Yerevan, Armenia. Today, November 8, 2020, the day rises on a country at war, like for over a month now. As I open the window, I see the misty and snowy Mount Ararat. It is a summary of the tragedy being played here: high place of Armenian identity, it was annexed a century ago by the Turks, and since then it dominates the plain of Yerevan and rules in master... across the border.
Today is the start of a new day for the volunteers of SOS Chrétiens d’Orient. We will try to help, at our level, and thanks to the donations of our French friends, the Armenians of Artsakh who took refuge throughout Armenia, fleeing the war that deprives them of their homes. Days start early because needs are plentiful. With my team, we go out in the streets and we take the road to a village in northern Yerevan: we will assess the situation of three families whose special distress has been reported.
On the road, I can't help but think about what's been happening in the past few weeks.
After violent fighting to free Artsakh and protect Armenian people from the massacre, Armenia had been in relative peace for 30 years. But on September 27, 2020, Azerbaijan entered the buffer zones held by the Armed Forces of Artsakh, and kept cutting the Lachin corridor to isolate the Artsakh plateau.
In the face of this massive attack, the soldiers of Artsakh, supported by the Armenian army, fights one against ten, in a difficult mountain relief. Their merits are all the greater because the technological imbalance is overwhelming: facing them, thousands of drones, sometimes suicide bombers, modern tanks, sophisticated missiles, numerous bombing planes.
I got to see during one of my visit in the hospital how rough the fighting was: soldiers harassed, bruised in their flesh holding a bag of bloody clothes and leaving their sores on their chest or back to the open air, waiting to be treated.
This vision moved me; especially since I measure the love and attachment they have for the land inherited from their ancestors: monasteries and cemeteries are many times age-old, and their fathers defended them not to be destroyed, hammered, crushed.
As I write these lines, the outcome of the fight is uncertain, I don't know who will win. But what I'm sure is the courage of this Armenian people, constantly harassed but still standing to defend the homeland.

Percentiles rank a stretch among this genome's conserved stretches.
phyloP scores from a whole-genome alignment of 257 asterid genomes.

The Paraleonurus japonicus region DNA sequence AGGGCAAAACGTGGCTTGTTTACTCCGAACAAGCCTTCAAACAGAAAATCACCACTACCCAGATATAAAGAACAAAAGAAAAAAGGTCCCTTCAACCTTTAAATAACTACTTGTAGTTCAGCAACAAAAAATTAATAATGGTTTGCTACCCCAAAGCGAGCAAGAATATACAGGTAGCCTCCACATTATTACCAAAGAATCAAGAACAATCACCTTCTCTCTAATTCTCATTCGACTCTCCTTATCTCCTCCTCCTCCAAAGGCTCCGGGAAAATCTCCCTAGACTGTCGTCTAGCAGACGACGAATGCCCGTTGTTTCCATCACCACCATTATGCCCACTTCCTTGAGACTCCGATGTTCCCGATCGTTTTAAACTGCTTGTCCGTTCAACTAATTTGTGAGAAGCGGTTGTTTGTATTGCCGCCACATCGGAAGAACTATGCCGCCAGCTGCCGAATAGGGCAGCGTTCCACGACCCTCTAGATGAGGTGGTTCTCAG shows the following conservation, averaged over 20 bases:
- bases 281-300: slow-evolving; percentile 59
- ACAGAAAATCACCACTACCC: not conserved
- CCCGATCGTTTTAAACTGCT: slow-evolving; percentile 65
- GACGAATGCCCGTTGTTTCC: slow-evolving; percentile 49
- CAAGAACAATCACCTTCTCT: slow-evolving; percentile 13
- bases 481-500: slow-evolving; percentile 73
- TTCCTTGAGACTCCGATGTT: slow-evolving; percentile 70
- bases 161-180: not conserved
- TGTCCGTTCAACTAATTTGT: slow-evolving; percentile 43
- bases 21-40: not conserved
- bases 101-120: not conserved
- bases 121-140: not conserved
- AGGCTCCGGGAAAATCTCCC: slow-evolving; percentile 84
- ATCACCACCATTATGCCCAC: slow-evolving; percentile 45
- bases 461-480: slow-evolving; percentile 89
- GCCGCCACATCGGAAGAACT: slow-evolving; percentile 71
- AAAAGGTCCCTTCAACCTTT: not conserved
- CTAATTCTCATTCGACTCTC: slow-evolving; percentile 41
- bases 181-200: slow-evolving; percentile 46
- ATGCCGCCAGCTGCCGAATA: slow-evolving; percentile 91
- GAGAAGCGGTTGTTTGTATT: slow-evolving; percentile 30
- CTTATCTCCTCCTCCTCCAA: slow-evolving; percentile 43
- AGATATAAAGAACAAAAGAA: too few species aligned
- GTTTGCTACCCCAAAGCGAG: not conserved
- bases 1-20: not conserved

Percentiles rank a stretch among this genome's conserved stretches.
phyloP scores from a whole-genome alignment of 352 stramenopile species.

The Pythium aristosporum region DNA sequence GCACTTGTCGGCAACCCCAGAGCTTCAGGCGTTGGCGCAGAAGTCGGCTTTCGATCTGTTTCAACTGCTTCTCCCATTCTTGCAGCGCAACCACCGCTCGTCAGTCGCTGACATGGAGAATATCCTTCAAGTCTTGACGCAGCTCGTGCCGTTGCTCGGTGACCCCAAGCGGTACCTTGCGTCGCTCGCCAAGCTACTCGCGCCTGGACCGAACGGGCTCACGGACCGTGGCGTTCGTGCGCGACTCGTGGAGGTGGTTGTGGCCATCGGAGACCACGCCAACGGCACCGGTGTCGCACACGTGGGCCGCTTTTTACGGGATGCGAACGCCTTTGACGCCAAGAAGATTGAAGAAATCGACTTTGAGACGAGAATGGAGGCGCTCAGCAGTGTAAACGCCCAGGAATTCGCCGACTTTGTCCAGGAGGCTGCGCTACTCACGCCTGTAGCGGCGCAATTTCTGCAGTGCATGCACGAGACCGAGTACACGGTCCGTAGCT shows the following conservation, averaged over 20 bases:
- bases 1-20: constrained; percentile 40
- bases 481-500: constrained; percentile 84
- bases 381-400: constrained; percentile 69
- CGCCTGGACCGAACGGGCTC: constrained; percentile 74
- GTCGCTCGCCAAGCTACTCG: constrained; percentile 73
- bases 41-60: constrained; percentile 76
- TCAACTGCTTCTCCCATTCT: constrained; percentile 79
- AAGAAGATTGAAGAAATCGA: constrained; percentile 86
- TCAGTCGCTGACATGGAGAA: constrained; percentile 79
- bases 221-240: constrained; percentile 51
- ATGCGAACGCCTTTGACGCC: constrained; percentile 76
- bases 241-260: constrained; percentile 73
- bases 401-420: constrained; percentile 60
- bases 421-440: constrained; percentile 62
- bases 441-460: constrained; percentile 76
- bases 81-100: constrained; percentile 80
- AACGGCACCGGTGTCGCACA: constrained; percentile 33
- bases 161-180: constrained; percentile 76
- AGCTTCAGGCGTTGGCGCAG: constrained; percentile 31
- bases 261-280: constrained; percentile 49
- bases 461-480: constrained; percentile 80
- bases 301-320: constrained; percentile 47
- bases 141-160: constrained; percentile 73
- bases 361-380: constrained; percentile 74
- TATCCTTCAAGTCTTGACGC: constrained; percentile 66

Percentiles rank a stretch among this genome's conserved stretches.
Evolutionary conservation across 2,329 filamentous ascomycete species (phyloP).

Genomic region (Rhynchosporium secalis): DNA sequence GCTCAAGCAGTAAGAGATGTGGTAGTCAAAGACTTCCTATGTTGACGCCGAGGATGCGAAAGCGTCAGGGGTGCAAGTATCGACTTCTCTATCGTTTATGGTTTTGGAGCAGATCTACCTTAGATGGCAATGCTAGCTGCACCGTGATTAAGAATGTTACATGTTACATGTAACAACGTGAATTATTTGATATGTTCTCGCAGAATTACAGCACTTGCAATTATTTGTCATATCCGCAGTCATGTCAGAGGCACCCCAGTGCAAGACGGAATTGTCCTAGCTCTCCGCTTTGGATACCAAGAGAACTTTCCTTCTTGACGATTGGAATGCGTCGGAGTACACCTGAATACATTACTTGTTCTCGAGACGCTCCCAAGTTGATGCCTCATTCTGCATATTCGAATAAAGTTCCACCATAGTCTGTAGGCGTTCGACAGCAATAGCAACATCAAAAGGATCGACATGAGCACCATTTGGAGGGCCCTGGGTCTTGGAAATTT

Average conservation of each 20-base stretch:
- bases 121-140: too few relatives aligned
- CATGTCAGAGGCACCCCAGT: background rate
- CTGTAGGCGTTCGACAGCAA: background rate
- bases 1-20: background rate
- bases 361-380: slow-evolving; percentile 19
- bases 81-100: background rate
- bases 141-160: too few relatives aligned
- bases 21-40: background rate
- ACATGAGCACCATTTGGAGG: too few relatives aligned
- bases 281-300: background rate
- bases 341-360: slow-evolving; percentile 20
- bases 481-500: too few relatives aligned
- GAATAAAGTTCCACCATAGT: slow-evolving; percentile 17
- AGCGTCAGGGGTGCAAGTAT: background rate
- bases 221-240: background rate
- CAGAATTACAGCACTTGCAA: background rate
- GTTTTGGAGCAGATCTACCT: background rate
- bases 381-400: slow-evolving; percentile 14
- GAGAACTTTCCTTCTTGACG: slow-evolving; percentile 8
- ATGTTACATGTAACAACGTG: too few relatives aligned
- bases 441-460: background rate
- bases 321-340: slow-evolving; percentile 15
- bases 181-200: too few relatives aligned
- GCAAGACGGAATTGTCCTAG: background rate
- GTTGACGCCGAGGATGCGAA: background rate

Snatching me away from my thoughts, the cries of the children resonate in the alley we stopped. In this first family, we meet the grandfather, who fought in 94, but couldn't enlisted this year. His three sons and a grandson went to the front; only their wives and 13 children remain, who fled Martouni, a town of Artsakh, beaten by the enemy gun fire. Woken in the middle of the night, they only had time to pack a suitcase quickly with the bare necessities, and squeeze in a neighbor's Lada to flee in the hinterland.
Their situation is tragic: they were welcomed by a family that didn't even know them, and were already too poor to provide for themselves. So they crowd together at 17 in 2 bedrooms and a living room. One of the family moms explains to us that this dignified grandpa has actually not been able to change for several weeks because he took clothers for his children and not for him; he tries to do his laundry as he can borrowing clothes from his providential host.
Thanks to the enthusiasm and generosity of the French people, we will be able to help them pay the bills for water, electricity, and we will return in a week to bring them the food and especially the clothes they need.
The morning continues at the same frenzy pace, although the coffees we are offering allow us to chat a bit with these generous locals who have nothing but give everything. On my way home, I think we're small in the face of this whole task, but I'm happy with the work done, nonetheless.
Tomorrow we will be going to Goris, Southern Armenia. There, many families find a temporary shelter, waiting to go inland. We will be going to the surrounding farms to bring to the locals, who can’t move, some comfort, the joy of our youth and the food packs that will help them hold while waiting for peace. Gayané, a Franco-Armenian volunteer who joined us, expresses their thanks, that we guessed in their eyes bright.
In view of the needs, the on-site team plans to quickly implement beautiful projects: teaching French to young people, helping farmers in their business, rebuilding the bruised cities of Artsakh, possibly even financing Mobile dispensaries to go around mountain hamlets... The future will tell us what the needs are, and we will try to meet them with our ever growing means.
With € 20 you allow a family of 6 people to feed for a week. With 35 euros, you offer a family the essential products: hygiene products and warm clothes to fight the cold biting Armenian.
A force has risen and stands beside the inhabitants of Artsakh, to help them stand, noble and proud, the volunteers of SOS Chrétiens d’Orient work for their Armenian brothers, and they will not abandon them. From the top of my 22 years old, I'm proud to be a part of their team.
Corentin, head of mission in Armenia.